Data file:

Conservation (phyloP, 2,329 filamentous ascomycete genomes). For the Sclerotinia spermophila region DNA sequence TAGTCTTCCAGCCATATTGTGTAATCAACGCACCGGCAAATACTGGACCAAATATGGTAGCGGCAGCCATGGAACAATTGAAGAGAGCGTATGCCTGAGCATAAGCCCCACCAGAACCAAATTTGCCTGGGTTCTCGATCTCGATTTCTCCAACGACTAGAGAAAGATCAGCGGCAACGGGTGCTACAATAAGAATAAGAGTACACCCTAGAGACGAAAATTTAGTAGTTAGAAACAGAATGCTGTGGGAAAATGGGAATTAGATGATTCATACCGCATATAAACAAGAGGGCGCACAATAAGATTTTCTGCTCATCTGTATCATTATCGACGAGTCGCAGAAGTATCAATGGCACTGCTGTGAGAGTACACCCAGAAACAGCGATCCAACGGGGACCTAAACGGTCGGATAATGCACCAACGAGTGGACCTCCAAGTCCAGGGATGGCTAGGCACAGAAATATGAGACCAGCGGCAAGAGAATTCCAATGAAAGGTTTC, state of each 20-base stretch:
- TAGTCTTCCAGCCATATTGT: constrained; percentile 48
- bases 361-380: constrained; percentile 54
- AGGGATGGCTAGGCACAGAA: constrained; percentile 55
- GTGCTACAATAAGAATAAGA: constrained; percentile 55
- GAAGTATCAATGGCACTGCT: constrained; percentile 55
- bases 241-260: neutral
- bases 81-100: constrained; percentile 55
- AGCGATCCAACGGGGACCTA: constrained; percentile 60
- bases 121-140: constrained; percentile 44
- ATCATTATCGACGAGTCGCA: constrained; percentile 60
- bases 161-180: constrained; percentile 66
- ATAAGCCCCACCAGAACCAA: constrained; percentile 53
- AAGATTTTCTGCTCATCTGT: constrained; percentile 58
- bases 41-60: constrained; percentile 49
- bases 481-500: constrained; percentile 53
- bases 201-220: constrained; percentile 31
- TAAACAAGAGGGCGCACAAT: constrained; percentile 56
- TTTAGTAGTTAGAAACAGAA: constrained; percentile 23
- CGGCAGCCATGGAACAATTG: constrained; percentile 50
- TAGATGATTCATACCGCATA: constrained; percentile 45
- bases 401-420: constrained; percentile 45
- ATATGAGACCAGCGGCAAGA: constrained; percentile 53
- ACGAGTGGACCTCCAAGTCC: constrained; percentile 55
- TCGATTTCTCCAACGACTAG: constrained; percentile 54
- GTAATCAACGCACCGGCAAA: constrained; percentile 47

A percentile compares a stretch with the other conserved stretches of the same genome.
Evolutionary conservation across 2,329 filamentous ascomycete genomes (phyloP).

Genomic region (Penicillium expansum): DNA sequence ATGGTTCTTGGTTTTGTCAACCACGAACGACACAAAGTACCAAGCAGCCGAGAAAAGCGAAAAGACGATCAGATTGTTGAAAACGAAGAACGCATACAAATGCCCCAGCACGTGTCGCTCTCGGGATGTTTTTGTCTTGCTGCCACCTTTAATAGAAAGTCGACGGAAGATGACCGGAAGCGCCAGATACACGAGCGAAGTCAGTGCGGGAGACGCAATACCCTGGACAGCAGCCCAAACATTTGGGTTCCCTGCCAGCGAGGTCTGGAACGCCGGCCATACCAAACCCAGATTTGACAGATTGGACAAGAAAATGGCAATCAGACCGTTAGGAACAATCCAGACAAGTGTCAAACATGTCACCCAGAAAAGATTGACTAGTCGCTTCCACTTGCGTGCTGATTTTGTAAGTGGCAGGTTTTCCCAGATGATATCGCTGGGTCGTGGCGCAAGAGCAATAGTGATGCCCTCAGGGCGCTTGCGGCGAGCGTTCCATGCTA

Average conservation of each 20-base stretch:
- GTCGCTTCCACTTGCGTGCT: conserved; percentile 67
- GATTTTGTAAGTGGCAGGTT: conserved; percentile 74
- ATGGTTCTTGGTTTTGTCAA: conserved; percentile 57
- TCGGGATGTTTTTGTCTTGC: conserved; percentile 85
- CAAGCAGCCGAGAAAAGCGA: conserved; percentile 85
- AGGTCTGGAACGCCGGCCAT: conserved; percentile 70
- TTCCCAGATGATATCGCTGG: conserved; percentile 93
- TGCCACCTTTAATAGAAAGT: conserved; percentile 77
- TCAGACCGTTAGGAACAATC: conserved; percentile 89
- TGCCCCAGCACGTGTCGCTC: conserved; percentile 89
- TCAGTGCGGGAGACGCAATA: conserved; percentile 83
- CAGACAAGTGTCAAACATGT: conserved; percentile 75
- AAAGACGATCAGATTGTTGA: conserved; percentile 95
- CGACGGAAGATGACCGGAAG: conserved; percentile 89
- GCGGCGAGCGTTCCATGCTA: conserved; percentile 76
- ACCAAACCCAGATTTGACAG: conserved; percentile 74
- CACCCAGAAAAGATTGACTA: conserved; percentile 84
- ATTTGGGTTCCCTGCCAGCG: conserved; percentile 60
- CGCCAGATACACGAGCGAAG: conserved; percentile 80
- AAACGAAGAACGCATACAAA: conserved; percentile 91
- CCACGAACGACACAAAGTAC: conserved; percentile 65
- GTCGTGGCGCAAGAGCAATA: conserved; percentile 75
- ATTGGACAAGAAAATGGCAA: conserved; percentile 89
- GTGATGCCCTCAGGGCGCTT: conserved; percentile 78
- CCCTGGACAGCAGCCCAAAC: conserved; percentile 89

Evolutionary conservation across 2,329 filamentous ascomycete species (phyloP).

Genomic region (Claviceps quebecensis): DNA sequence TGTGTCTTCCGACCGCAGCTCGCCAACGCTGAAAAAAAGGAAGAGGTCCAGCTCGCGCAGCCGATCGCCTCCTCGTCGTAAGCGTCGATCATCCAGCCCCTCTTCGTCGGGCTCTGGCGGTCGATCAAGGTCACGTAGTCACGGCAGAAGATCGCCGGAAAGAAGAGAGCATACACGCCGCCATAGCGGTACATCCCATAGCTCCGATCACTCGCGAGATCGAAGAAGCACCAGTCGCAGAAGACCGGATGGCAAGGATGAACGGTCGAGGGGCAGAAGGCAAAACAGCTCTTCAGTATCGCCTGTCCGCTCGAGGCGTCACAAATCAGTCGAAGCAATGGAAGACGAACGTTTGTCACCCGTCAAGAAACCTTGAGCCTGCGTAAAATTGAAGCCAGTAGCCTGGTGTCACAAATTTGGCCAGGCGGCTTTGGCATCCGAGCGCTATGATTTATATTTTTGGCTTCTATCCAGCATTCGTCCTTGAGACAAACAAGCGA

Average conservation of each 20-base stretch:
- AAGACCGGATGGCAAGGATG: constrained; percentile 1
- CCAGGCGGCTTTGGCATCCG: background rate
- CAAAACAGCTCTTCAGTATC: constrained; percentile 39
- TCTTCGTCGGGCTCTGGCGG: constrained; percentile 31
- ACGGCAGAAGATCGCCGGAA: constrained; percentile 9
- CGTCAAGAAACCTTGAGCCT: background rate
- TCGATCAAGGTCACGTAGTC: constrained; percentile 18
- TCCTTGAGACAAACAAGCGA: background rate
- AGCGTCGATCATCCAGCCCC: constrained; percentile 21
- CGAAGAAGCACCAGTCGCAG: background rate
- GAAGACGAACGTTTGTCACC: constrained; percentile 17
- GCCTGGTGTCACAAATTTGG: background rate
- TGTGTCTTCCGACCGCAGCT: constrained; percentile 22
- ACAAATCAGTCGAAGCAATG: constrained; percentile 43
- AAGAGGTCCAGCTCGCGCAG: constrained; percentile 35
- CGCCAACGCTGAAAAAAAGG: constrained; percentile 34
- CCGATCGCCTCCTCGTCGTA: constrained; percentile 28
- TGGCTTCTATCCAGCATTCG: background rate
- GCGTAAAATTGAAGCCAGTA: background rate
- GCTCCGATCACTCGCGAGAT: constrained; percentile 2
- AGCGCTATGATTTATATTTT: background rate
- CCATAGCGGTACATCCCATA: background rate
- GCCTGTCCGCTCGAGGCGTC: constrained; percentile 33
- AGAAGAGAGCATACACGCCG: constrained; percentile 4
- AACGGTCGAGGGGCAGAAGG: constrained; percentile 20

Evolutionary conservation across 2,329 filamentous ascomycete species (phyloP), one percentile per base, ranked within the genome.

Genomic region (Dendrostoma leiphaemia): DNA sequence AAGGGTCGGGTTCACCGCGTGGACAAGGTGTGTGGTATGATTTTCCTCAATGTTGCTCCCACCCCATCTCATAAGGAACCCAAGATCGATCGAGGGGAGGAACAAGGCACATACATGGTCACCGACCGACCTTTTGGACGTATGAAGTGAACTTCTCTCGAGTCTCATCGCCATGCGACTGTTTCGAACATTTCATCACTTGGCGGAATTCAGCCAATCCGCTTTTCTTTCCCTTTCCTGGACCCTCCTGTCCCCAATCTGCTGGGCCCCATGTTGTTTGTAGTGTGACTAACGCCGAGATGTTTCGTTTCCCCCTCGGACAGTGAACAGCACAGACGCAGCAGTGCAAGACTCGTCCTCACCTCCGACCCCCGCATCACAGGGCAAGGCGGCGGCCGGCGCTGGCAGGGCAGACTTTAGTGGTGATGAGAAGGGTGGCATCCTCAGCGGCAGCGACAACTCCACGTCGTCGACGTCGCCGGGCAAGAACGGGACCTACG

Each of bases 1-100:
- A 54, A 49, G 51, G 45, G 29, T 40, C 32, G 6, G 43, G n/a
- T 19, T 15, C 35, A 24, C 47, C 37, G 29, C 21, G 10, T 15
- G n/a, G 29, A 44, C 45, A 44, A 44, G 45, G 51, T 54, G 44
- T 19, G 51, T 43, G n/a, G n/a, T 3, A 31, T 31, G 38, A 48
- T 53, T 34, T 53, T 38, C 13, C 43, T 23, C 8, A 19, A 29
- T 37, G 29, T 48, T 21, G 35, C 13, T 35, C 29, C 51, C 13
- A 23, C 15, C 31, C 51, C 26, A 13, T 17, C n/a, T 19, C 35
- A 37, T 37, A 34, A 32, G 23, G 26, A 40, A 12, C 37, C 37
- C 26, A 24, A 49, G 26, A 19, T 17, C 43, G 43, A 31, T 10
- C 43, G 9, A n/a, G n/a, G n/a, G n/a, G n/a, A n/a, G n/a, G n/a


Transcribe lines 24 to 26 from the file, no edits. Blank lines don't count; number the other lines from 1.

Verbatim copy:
- ACGAGTGGACCTCCAAGTCC: constrained; percentile 55
- TCGATTTCTCCAACGACTAG: constrained; percentile 54
- GTAATCAACGCACCGGCAAA: constrained; percentile 47